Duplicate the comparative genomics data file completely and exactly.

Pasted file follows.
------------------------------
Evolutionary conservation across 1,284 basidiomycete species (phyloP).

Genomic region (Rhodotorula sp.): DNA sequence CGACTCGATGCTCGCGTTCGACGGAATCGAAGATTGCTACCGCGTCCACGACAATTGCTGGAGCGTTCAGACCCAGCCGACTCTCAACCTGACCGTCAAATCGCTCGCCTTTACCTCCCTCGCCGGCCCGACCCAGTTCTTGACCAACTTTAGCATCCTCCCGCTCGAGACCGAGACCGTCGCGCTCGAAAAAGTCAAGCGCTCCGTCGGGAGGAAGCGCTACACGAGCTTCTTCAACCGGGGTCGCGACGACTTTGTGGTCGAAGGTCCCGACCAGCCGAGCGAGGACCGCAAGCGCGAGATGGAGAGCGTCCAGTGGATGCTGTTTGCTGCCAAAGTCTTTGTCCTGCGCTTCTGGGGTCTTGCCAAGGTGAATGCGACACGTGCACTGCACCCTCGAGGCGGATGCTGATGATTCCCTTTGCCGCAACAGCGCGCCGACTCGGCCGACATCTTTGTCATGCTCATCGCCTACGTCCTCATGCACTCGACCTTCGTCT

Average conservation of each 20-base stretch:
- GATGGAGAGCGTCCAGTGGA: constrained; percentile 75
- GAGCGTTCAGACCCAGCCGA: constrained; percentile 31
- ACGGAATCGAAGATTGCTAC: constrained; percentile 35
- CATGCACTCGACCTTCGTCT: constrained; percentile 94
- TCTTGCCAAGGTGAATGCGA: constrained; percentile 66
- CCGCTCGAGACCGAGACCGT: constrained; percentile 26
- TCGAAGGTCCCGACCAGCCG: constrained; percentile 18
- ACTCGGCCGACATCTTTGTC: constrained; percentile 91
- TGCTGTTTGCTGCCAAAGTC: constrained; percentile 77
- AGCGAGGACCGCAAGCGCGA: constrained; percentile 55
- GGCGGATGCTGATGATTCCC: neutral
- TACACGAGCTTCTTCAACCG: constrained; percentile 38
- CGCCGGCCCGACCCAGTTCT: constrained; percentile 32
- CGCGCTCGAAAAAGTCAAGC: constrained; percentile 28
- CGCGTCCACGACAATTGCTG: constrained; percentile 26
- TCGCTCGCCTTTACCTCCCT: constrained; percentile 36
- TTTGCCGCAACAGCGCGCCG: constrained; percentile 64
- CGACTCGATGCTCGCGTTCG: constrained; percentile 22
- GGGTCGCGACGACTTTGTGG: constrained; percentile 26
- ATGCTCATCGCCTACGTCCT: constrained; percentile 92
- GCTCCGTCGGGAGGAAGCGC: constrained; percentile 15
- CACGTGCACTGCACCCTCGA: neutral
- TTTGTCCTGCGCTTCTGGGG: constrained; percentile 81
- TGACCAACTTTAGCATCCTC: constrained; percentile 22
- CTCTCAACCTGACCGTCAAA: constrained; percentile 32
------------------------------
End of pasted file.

Evolutionary conservation across 1,284 basidiomycete species (phyloP).

Genomic region (Rhodotorula sp.): DNA sequence CGACTCGATGCTCGCGTTCGACGGAATCGAAGATTGCTACCGCGTCCACGACAATTGCTGGAGCGTTCAGACCCAGCCGACTCTCAACCTGACCGTCAAATCGCTCGCCTTTACCTCCCTCGCCGGCCCGACCCAGTTCTTGACCAACTTTAGCATCCTCCCGCTCGAGACCGAGACCGTCGCGCTCGAAAAAGTCAAGCGCTCCGTCGGGAGGAAGCGCTACACGAGCTTCTTCAACCGGGGTCGCGACGACTTTGTGGTCGAAGGTCCCGACCAGCCGAGCGAGGACCGCAAGCGCGAGATGGAGAGCGTCCAGTGGATGCTGTTTGCTGCCAAAGTCTTTGTCCTGCGCTTCTGGGGTCTTGCCAAGGTGAATGCGACACGTGCACTGCACCCTCGAGGCGGATGCTGATGATTCCCTTTGCCGCAACAGCGCGCCGACTCGGCCGACATCTTTGTCATGCTCATCGCCTACGTCCTCATGCACTCGACCTTCGTCT

Average conservation of each 20-base stretch:
- GATGGAGAGCGTCCAGTGGA: constrained; percentile 75
- GAGCGTTCAGACCCAGCCGA: constrained; percentile 31
- ACGGAATCGAAGATTGCTAC: constrained; percentile 35
- CATGCACTCGACCTTCGTCT: constrained; percentile 94
- TCTTGCCAAGGTGAATGCGA: constrained; percentile 66
- CCGCTCGAGACCGAGACCGT: constrained; percentile 26
- TCGAAGGTCCCGACCAGCCG: constrained; percentile 18
- ACTCGGCCGACATCTTTGTC: constrained; percentile 91
- TGCTGTTTGCTGCCAAAGTC: constrained; percentile 77
- AGCGAGGACCGCAAGCGCGA: constrained; percentile 55
- GGCGGATGCTGATGATTCCC: neutral
- TACACGAGCTTCTTCAACCG: constrained; percentile 38
- CGCCGGCCCGACCCAGTTCT: constrained; percentile 32
- CGCGCTCGAAAAAGTCAAGC: constrained; percentile 28
- CGCGTCCACGACAATTGCTG: constrained; percentile 26
- TCGCTCGCCTTTACCTCCCT: constrained; percentile 36
- TTTGCCGCAACAGCGCGCCG: constrained; percentile 64
- CGACTCGATGCTCGCGTTCG: constrained; percentile 22
- GGGTCGCGACGACTTTGTGG: constrained; percentile 26
- ATGCTCATCGCCTACGTCCT: constrained; percentile 92
- GCTCCGTCGGGAGGAAGCGC: constrained; percentile 15
- CACGTGCACTGCACCCTCGA: neutral
- TTTGTCCTGCGCTTCTGGGG: constrained; percentile 81
- TGACCAACTTTAGCATCCTC: constrained; percentile 22
- CTCTCAACCTGACCGTCAAA: constrained; percentile 32